It's budget season again (was that a groan I heard?).
Last week, we learned that the proposed budget comes with a 2.8 per cent property tax increase for 2020 (That's down 0.1 per cent from last year) along with two-per-cent increases to sewer, water parcel and solid-waste fees.
We are also seeing a decrease in the rates for solid waste for 2020. Last year, there were two-per-cent increases to sewer parcel and water fees, and a 3.6-per-cent increase to solid-waste user fees. For 2020, the proposed rates are two per cent for each service.
The last time the resort saw zero increases in property taxes was pre-2015. We all remember that honeymoon period following significant tax increases. After the 2010 Olympic and Paralympic Games, there was considerable concern about the state of our reserves, which were getting depleted, and this, in part, led to a 24.5-per-cent tax increase over three years. While with hindsight, the tax hike was a prudent move, it was one of the reasons the entire council and mayor were ousted from office in the 2011 election.
By the end of 2014, we had approximately $100 million in reserves. About 20 per cent of the taxes the municipality receives along with fees fund the reserves, which this year sits at about $85.8 million. That is up substantially from 2016 where it was at $73.5 million.
It may seem a small detail but the water pipes, sewer system—all the nuts and bolts of running this resort, which sees more than 3 million visitors a year, depends on upgrades funded out of the reserves, so maintaining a tight handle on it is absolutely necessary for the long-term health of the community.
But don't take my word for it. Go and read the budget documents for yourself. This is a report that impacts every single person living and working in Whistler, and you have until Dec. 3 to weigh in with your thoughts on not just the proposed tax increases, but also the 162 projects, which have a proposed budget cost of $39 million in 2020 (including up to $10 million carried over from 2019).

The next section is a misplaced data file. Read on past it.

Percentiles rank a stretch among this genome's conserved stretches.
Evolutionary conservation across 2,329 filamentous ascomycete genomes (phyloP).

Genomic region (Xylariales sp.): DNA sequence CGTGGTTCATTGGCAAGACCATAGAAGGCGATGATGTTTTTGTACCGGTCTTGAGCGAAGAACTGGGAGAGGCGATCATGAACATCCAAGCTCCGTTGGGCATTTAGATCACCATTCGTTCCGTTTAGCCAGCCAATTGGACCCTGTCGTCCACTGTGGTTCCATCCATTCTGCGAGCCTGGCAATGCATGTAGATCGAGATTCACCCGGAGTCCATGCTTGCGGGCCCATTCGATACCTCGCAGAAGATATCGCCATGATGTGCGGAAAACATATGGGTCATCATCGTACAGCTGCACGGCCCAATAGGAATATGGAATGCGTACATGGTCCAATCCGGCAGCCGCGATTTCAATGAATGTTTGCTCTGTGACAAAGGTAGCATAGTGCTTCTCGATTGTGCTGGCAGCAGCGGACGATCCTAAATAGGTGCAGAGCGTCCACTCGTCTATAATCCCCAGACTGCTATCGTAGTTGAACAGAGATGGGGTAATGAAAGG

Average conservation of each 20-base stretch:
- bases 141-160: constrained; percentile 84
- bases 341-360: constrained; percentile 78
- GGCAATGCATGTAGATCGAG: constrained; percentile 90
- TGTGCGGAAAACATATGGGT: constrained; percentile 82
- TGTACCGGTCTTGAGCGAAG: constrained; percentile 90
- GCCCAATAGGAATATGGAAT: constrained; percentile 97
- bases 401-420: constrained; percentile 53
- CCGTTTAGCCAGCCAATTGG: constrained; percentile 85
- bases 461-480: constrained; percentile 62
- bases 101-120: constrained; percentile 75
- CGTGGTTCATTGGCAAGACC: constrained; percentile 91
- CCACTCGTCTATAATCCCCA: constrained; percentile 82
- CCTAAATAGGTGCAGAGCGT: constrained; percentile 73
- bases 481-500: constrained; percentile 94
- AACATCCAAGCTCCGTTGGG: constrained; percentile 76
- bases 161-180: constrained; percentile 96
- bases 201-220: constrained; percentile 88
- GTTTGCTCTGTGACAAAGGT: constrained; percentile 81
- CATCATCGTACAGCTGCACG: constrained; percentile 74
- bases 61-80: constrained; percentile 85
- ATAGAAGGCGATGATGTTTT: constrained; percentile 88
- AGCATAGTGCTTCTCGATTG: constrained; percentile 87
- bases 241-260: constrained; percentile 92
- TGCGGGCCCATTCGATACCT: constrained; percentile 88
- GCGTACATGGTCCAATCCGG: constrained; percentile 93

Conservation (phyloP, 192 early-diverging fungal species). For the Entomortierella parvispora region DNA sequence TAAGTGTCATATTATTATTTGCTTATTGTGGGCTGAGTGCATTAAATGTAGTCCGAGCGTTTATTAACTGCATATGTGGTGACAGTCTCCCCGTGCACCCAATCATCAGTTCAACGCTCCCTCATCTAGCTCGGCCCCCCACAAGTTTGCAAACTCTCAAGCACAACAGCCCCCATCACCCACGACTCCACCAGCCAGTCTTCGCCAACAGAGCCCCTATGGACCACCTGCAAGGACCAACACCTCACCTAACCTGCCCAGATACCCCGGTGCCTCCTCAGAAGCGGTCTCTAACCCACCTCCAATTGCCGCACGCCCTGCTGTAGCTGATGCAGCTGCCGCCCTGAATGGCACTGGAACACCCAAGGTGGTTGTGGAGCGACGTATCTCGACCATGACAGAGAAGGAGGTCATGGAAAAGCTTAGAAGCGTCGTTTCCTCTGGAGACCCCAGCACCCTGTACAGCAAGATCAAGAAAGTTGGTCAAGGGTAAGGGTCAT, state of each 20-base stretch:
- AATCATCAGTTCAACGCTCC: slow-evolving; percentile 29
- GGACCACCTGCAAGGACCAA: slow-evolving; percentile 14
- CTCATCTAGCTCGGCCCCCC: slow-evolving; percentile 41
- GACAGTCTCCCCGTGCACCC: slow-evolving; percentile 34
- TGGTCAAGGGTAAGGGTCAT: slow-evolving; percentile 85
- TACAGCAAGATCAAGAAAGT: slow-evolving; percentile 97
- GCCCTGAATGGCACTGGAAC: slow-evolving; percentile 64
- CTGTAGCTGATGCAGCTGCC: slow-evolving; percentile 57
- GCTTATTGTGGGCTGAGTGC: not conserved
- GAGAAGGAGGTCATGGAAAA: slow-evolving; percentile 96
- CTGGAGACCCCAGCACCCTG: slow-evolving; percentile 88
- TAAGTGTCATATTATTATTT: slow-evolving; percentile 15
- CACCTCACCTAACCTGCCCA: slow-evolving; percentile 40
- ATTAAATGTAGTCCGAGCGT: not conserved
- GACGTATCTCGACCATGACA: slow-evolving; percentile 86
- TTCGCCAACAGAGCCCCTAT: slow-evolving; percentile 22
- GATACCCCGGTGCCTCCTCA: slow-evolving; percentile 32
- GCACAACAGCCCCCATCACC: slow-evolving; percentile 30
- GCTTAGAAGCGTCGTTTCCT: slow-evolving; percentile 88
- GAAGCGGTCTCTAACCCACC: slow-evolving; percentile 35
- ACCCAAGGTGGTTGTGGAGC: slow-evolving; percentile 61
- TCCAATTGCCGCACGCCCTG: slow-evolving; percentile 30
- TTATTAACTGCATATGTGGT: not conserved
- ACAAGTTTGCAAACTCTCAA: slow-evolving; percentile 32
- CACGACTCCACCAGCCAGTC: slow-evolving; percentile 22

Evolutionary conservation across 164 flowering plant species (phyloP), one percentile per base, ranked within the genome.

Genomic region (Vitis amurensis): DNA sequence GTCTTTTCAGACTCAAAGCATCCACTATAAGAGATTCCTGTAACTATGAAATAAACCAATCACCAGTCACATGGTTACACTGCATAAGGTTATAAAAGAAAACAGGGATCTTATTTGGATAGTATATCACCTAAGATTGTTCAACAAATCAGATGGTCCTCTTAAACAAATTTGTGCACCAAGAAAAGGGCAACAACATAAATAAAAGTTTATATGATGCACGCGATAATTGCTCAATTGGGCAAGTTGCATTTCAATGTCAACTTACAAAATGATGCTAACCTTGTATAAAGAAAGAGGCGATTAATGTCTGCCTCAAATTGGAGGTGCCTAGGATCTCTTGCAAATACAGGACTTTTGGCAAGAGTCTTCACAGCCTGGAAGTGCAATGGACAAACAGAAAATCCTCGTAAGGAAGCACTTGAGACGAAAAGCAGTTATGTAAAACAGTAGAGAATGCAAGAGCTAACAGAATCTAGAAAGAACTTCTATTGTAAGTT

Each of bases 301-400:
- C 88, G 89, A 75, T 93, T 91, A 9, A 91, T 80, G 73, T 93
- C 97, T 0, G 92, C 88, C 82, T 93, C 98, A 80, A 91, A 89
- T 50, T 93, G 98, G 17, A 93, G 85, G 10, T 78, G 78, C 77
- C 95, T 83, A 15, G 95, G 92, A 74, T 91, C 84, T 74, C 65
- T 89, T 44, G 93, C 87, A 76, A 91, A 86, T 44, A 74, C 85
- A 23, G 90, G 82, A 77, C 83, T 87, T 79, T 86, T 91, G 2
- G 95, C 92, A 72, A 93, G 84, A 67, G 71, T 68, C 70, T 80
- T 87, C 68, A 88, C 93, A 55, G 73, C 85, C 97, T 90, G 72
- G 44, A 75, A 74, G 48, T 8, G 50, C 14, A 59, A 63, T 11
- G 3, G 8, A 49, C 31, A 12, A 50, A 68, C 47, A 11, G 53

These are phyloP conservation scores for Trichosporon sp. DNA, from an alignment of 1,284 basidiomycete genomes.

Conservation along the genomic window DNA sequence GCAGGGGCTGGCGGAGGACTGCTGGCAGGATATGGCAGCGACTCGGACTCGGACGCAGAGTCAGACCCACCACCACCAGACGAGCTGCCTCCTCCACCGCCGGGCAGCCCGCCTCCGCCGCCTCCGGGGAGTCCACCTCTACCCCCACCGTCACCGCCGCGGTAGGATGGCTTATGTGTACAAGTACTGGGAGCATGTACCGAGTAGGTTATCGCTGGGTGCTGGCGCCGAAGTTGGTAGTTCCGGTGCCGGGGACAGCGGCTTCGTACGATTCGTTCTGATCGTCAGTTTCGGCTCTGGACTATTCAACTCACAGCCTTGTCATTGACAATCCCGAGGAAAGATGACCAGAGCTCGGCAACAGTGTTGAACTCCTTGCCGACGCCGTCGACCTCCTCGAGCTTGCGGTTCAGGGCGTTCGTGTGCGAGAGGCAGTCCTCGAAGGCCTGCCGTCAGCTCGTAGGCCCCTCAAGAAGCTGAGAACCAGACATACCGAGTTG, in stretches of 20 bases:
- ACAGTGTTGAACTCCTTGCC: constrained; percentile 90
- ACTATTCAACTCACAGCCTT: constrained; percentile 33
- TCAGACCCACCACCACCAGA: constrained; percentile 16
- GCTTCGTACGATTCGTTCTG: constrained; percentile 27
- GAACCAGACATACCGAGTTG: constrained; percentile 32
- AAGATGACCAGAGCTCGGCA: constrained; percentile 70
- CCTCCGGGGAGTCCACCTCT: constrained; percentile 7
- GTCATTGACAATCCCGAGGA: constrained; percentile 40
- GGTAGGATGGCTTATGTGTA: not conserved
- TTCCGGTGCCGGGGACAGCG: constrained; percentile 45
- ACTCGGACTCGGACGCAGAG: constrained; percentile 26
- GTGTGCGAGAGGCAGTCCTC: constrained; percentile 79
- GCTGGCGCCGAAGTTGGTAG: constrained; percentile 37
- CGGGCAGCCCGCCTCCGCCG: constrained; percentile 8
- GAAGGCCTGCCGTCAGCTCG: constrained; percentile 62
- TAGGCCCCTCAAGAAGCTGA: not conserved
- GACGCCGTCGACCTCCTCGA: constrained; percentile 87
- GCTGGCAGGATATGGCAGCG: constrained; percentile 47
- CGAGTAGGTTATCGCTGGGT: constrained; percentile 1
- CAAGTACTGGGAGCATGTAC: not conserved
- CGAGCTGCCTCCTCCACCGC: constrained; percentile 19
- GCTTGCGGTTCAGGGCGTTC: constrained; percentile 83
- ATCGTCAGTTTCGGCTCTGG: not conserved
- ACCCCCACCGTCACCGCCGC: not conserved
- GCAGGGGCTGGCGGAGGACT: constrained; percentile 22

The total municipal budget is worth $90.4 million next year, up from $87 million in 2019.
Perhaps you'd like to weigh in on the increased budget for the new public washrooms including the "pavilion" at the $6.8 million Gateway Loop location?
Last week, we learned in the budget documents that the project had gone up 50 per cent in cost from $3 million to $4.58 million (if Pique's social media sites are any indication, Whistlerites have lots to say about this project!). Eighty-five per cent of the costs will be covered by Resort Municipality Initiative funds with the rest coming from our reserves.
A Resort Municipality of Whistler (RMOW) spokesperson told Pique last week the municipality engaged a construction manager to review the designs and previous contract package "which resulted in changes and identified cost savings. That said, the overall cost increase is reflective of anticipated local market construction conditions."
Does this feel like déjà vu on the Gateway Loop project, anyone? It was many, many months before Whistler had the real story on that project, including the fact that labour from out of town had to be put up in hotels here to work as the construction sector was so hot at that time—and that situation has not improved. Its $2 million roof was specially designed for seismic activity and snow load, there was $1 million in landscaping costs, 138 cubic metres of concrete—about enough to pour foundations for three 2,500-square-foot homes—was required to support the roof, which includes an internal drainage system coupled with heat tracing to allow snow and water to flow through two of the 13 columns into the storm drainage system, and it's built to service 5,000 people a day.
And, logic would tell you many of those 5,000 will need to use a bathroom.
One of the most frustrating issues around the Gateway Loop was the lack of detail and information given to the public to support the expenditure, and I have to be honest, it felt like the same thing is happening with the public-washroom project.
This week, the municipality released information supporting its decision after requests from Pique. (See story on Page 16.)
Councillor Ralph Forsyth was elected on a promise to watch expenditures and as the person overseeing the Finance and Audit portfolio for council I am sure he has his eye on the potty project.
His takeaway after investigating the Gateway Loop was to focus more on the tendering process and timelines of future projects to avoid similar expenditures where possible.
So, reach out to council and the municipality and share your thoughts on the budget and its many projects—your elected officials are listening (I hope...).